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Dorothy Chansky

Girl Gone Mild

Review of "My Name is Rachel Corrie"
Minetta Lane Theatre
18 Minetta Lane (between W. 3 and Bleecker)
Oct.5-Nov. 19, 2006
Box Office: (212)420-8000 or Ticketmaster (212)307)4100

"My name is Rachel Corrie" has had a three-part life. The play was a hit when it opened in London in Spring, 2005. Next it was a cause célèbre when New York Theatre Workshop cancelled a planned production a year later. NYTC was presumably worried about a hot potato that might offend Jewish theatergoers because its title character is pro-Palestinian. (Note to producers: we can take it. Or leave it if we choose.) Finally, the play opened in October, with much anticipation but little hoopla—just about the right balance for a modest but moving piece of writing that packs a punch in performance and gives pause for a lot of thought during and after.

Rachel Corrie, born in Washington state and killed in Gaza in 2003 at the age of 23, was a free spirit with a social conscience a mile wide. The play is a patchwork chronicle of her life, constructed from her diaries and emails by Alan Rickman and Katharine Viner. Rickman directed the London and the New York productions, and his goal as both writer and director seems to be to honor Corrie's memory, but also to suggest the ordinary backgrounds from which extraordinary people emerge.

Young Rachel (played energetically and earnestly by Bree Elrod at the performance I attended) is both intense and flaky, as she glues pictures all over the walls of her room, rummages for clean laundry, and somberly intones in her twelve-year-old voice that what's important is for everyone to feel safe. Zodiac signs, outbursts of crying, a wish that she could have met Salvador Dali and Martin Luther King, and a concern for the salmon swimming in the local marina are the bits of girl mosaic that she shares via Rickman and Viner's editing. Her room is red, her mother lets her cut school to hang out at the bookstore, and she develops a healthy scorn for self-satisfied Americans whose "highest level of humanity is expressed through what we choose to buy at the mall." So far so trite.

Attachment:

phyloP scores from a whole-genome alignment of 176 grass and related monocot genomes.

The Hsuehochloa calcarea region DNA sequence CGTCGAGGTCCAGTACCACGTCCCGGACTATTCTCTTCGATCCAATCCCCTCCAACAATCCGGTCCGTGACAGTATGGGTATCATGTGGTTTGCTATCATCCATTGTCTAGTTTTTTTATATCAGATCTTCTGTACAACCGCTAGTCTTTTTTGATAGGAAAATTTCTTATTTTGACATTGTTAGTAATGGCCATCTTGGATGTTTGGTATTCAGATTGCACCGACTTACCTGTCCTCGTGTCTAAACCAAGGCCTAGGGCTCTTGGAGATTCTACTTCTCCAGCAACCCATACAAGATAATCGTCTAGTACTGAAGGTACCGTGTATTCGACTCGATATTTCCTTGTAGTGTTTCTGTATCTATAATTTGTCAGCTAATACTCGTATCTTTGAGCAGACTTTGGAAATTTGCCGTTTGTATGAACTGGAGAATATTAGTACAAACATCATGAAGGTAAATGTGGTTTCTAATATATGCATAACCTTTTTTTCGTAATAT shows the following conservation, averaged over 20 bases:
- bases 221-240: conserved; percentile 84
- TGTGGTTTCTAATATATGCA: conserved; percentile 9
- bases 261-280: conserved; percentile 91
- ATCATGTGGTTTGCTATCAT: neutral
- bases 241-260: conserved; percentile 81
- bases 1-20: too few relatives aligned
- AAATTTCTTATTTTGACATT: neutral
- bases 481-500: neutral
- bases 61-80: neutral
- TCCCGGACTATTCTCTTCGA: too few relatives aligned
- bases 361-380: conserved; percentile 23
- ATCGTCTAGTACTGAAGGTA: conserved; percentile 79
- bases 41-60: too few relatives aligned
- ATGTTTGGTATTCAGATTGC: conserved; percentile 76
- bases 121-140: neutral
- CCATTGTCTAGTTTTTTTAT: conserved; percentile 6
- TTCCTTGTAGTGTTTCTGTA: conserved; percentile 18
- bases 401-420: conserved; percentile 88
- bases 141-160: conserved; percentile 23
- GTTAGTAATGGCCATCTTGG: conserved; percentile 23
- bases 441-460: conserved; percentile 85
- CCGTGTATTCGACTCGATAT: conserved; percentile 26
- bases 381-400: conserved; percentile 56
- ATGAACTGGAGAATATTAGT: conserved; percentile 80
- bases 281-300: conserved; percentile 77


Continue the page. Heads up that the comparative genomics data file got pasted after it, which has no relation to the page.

The piece takes off, though, when Rachel leaves for Israel as part of an international group interested simply in helping Palestinian families protect their homes, wells, gardens, and sanity. The red wall slides offstage and Johanna Town's lighting takes us to a world of bombed out buildings, fluorescent light, naked bulbs, too-bright sun, and ominous shadows. The final fifteen minutes of the play pair two bizarrely different yet related spins on personal social activism. A riotous fable in poem form sends up the pieties and infantilization that go with working at American shelters and drop-in centers. As Rachel ventriloquizes her at-the-end-of-their-rope clients, she grants them the critical capacity to call her on her hypocrisy and manipulative use of "we" when she really means them alone. The final speech stakes out an unwillingness to privilege well-funded and aggressive Israeli lives over those of Palestinian civilians who can't even get clean water, much less get to work with their towns under siege. The statistics and passion in the speech are both persuasive and a little scary, as Rachel seems to have become nearly a religious fanatic.

And then she is gone. A televised news broadcast informs us she was killed by an Israeli bulldozer when she refused to step away from the Palestinian house she was protecting. In the final moments of the evening, the monitor features a video of the real Rachel Corrie at the age of about ten, speaking with perfect poise and conviction about her dream to stop world hunger. The curtain call oddly resuscitates the possibility of arguing with the play (choppy? Sentimental? Pedantic?) or the performance (cute girl evolves into militant peacenik?). But the clip makes it clear that an actual girl died for her beliefs and knew at a startlingly early age what was worth what in her world. Oddly, no performance can quite match the painful reality of the never-moreness of the real Rachel. And no piece of theatre could possibly be as controversial as the problem for which she died.

After a tempest in a teapot over whether this play could or would open in the United States in light of its pro-Palestinian sympathies, "My Name is Rachel Corrie" emerges as an engaging one-woman show most remarkable for the brave idealist whose life it presents.

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